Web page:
For the last few years I have been a part of a group called Run the Year. I started in 2017, so this will be my third year. The goal of the group is to run miles equal to the year, so this year it is 2019 miles.
The group has a Facebook page and there are a lot of us who post regularly on that page. We share ideas, we share milestones when we hit them, we share pictures of runs, we discuss our race “PR” (personal record) when we beat it in a race, we post about shoes, and running attire, fuel for longer races, good races, bad races, dreams races, running milestones, and sometimes we post about family, including parents and kids and grandkids…
And we sometimes see posts about spouses/ significant others. Sometimes those posts are about loss or illness. Those are hard.
But many times those posts are written by someone who is frustrated because he or she is not able to get in as many miles as they would like because their wife/ husband/ significant other is not supportive of their efforts. Sometimes it is someone whose husband or wife does not like to “watch the kids” so their partner can run or go to the gym. Sometimes it is someone whose spouse “tolerates” the training but does not support the person’s races.
Those posts are hard to read and harder to scroll past, without responding… and I usually try to just not respond, because I tend to speak my mind about such matters, and I think a lot of people might not want to hear what I would have to say.
Sometimes, though, people write the kind of post that I would write about my husband, Corey.
They brag about the fact that their husband supported them during a race, or that their wife watched the kids so they could get in a late-night or early morning run, or they post a picture of the brand-spanking-new shoes/ watch/ hydration vest or other cool gift that they just received for their birthday/ anniversary/ Valentine’s Day from a spouse or significant other who “gets it.”
I am one of those fortunate souls. My husband is, hands down, without a doubt, nothing short of amazing.
I have been telling him since before we were married that I am the luckiest person in the world because he loves me. And it’s true.
I am also the luckiest runner, ever, to be married to such a supportive and amazing man.
I asked for trekking poles for Christmas, and he got them for me. I asked for a book regarding race fuel (Feedzone Portables) and he got it. I asked for XOSkin toe socks, and there they were!
If I need new shoes, he tells me to get them. If there is a race I want to run, he supports my decision to run it, and if he has a chance to go and to be there to support me, he does.
He drives me to and from races, he takes pictures, he greets me at the finish, he holds my shit while I am running and he helps me keep my shit together when I am nervous or scattered or just not quite awake enough on those early morning races.
And not only does he support me, he supports my friends.
Last May I ran my first 50K at the Ice Age Trail. My friend, Tracie, ran it, too. She broke her foot 7 miles in. He was there for her when she came through the start/ finish at mile 13, offering her ibuprofen and support and he was ready to take her to the Emergency Room if she needed it. And he would have taken her, if she had decided to go. (Instead she finished the race on that broken foot, like the warrior that she is!)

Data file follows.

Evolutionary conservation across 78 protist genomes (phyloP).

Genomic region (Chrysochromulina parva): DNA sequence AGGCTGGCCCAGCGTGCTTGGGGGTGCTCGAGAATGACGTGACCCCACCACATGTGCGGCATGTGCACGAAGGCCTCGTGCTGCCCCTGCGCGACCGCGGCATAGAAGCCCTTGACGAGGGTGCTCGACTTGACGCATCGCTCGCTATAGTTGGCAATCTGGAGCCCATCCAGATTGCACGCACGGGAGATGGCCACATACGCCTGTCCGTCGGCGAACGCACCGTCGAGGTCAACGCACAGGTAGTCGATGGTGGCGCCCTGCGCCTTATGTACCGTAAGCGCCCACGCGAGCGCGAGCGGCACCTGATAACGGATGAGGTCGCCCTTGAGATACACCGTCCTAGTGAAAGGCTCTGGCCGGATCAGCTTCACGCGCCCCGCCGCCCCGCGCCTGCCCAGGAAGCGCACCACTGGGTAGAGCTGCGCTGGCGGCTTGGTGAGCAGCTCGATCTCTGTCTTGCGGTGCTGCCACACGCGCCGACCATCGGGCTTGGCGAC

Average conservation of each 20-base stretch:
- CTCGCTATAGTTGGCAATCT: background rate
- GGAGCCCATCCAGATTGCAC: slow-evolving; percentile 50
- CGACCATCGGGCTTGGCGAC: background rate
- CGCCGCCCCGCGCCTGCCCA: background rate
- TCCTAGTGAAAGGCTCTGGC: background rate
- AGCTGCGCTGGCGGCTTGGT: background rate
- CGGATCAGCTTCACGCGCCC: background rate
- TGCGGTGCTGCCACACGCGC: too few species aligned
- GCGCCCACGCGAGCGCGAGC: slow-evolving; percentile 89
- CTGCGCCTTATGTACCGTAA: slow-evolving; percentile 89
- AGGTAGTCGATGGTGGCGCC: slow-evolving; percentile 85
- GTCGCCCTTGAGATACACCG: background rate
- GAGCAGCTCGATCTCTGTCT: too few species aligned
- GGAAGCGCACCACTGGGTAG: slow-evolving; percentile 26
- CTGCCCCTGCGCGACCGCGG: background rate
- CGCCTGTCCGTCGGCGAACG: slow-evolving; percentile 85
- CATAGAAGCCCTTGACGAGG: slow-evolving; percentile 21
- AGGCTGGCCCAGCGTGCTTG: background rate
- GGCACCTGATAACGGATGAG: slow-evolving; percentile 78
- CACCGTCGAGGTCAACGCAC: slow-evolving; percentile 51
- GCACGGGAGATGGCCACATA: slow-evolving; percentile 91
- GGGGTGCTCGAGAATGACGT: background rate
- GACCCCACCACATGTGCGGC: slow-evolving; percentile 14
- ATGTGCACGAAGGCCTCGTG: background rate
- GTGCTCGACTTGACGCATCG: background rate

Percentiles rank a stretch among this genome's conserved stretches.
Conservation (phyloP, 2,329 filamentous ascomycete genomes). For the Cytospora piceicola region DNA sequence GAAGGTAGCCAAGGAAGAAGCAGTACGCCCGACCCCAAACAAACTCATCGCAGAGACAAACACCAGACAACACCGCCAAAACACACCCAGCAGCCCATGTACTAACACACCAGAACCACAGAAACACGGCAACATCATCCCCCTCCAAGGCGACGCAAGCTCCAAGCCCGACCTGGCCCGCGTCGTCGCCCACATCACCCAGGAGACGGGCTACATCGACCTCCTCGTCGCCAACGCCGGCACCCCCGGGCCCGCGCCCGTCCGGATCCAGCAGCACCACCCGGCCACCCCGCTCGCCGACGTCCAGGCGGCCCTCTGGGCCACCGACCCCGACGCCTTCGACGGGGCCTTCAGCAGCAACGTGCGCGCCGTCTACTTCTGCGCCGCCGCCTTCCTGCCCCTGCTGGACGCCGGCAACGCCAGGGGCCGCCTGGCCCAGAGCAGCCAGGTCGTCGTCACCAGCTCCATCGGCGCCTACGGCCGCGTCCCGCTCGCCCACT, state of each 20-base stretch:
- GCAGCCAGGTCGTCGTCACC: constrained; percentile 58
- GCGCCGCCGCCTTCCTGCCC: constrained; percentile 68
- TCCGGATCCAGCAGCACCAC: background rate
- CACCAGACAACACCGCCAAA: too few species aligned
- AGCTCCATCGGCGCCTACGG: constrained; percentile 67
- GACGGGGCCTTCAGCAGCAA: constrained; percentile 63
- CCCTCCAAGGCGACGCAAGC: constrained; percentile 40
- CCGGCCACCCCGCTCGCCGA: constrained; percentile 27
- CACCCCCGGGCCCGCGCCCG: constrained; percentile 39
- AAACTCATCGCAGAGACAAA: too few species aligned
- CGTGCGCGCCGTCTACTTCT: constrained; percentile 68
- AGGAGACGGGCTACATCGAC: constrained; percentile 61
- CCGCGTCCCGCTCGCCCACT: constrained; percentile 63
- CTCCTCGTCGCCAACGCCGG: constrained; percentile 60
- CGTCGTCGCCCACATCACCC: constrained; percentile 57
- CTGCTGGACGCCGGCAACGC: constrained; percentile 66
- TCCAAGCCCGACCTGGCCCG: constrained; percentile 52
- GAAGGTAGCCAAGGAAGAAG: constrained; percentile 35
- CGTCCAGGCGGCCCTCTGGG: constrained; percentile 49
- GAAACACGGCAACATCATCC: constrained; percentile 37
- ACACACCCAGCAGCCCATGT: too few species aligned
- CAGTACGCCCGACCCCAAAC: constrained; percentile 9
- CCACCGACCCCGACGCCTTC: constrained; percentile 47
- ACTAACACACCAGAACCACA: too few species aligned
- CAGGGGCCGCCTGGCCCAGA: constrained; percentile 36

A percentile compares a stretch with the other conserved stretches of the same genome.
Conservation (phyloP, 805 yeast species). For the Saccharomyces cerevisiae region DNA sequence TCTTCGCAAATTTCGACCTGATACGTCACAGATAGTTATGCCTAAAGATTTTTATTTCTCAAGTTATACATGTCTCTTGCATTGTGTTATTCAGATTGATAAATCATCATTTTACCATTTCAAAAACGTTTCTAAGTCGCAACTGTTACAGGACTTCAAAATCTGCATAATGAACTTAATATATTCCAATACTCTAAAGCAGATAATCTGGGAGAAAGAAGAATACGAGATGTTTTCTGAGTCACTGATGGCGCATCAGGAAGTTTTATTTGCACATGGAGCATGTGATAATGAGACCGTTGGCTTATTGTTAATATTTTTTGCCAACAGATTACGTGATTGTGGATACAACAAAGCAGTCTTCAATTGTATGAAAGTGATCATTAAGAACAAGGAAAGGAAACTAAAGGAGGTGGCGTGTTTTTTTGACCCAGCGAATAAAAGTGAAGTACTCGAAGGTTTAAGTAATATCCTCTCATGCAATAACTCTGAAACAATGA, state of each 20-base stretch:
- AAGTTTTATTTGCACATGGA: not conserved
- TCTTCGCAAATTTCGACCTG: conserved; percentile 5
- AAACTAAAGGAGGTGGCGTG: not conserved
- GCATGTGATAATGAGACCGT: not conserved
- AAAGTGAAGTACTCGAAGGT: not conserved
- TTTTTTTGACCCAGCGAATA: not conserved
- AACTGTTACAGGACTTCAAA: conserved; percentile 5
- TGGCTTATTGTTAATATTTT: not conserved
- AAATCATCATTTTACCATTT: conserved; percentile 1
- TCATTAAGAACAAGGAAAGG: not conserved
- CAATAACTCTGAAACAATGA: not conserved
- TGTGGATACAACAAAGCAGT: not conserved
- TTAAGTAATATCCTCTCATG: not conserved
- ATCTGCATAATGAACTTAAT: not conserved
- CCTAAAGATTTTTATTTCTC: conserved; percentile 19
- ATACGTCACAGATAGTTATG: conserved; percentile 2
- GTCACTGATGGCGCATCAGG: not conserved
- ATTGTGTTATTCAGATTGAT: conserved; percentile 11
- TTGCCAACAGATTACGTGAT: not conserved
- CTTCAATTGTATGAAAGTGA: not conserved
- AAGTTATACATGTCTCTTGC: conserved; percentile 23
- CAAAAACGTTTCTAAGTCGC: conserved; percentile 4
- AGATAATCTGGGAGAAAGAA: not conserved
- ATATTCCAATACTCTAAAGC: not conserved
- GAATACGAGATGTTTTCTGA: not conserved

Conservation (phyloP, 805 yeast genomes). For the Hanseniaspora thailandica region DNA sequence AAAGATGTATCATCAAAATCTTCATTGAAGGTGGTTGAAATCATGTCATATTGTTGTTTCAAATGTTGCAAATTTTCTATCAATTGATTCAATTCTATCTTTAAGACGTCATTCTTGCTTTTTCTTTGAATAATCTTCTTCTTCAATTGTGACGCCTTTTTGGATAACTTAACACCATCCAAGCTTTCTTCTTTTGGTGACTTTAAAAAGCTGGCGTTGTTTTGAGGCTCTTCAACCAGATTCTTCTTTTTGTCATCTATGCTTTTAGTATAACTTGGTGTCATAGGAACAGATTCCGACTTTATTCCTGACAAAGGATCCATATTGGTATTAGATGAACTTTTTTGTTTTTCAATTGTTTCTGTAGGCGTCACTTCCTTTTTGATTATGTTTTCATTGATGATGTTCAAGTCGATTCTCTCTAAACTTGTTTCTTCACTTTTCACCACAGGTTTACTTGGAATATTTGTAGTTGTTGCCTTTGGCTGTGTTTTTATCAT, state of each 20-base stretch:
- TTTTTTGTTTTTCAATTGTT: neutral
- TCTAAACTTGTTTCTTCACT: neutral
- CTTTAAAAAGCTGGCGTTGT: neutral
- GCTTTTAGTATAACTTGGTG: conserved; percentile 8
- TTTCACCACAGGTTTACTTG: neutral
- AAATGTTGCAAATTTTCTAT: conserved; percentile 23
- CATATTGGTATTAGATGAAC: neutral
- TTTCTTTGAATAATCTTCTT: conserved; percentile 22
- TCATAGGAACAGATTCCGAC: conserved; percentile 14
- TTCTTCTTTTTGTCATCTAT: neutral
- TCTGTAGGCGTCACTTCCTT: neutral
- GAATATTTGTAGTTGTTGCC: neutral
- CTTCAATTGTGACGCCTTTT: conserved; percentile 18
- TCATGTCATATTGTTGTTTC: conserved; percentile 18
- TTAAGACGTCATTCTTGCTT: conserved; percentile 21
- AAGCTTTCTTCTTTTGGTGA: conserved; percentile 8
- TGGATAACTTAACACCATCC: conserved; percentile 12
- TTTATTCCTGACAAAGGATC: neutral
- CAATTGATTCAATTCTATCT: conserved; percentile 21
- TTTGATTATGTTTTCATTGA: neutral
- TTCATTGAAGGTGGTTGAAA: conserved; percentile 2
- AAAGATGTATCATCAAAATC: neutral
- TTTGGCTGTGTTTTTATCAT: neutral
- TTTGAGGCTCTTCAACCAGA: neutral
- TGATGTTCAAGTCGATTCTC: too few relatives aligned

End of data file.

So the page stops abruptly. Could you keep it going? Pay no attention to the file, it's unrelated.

By the way, I know that he would have taken Tracie to the hospital, if she decided to go, because at my first trail Ragnar, he drove my teammate to the hospital for evaluation after she hurt herself and was not satisfied with the race Paramedic’s diagnosis.
Oh, and did I mention that when that runner told us she was out for the rest of our Ragnar (we were an ultra team of just 4 runners) and another runner also dropped after 3 of her 6 loops, that Corey stepped up, contacted the race officials, and made arrangements to step in and run some of our remaining loops so that Suzanne and I could actually finish the 118 miles required for a team finish so we could collect our medals? He had not trained, had never planned to run, but when she and I were in tears because we had traveled so far and did not want to go home without our medals, he took it upon himself to make it happen for us.
(He has also gone to two other road Ragnars with me, just to serve as a driver for our van, so the runners did not have to worry about driving. See? Freaking amazing!!)
A short 4 months after that May 2018 50K, Tracie and I and our awesome friend Brandi ran our first 50-miler at the Hawk Hundred in Kansas.
Corey could simply have dropped us off and come back 12 hours later to wait for our finishes.
But he didn’t.
He was there as we each finished our first 25-mile loop and headed back out for the second loop, always ready with water, Biofreeze, drop bags, or whatever we might have needed as we came through.
See? I told you! He is amazing. He is awesome.
He is my rock. And I am so very grateful for his love and support.
No matter how crazy my idea or plan, he supports me. He supports my dream. Actually, HE is my every dream … but he also supports this other crazy running dream.
I am, without a doubt, the luckiest person on the planet to be married to this man… and it saddens me to know that not everyone is so lucky and not everyone has this sort of support at home.
And because of that, I just wanted to write this, just to share some of his awesomeness with all of you, and to take this opportunity to tell him thank you.
Thank you, Corey, for all that you have done and thank you for the races and craziness yet to come…. I love you so very much …. forever and ever and ever and ever. And then some! (And then some more.)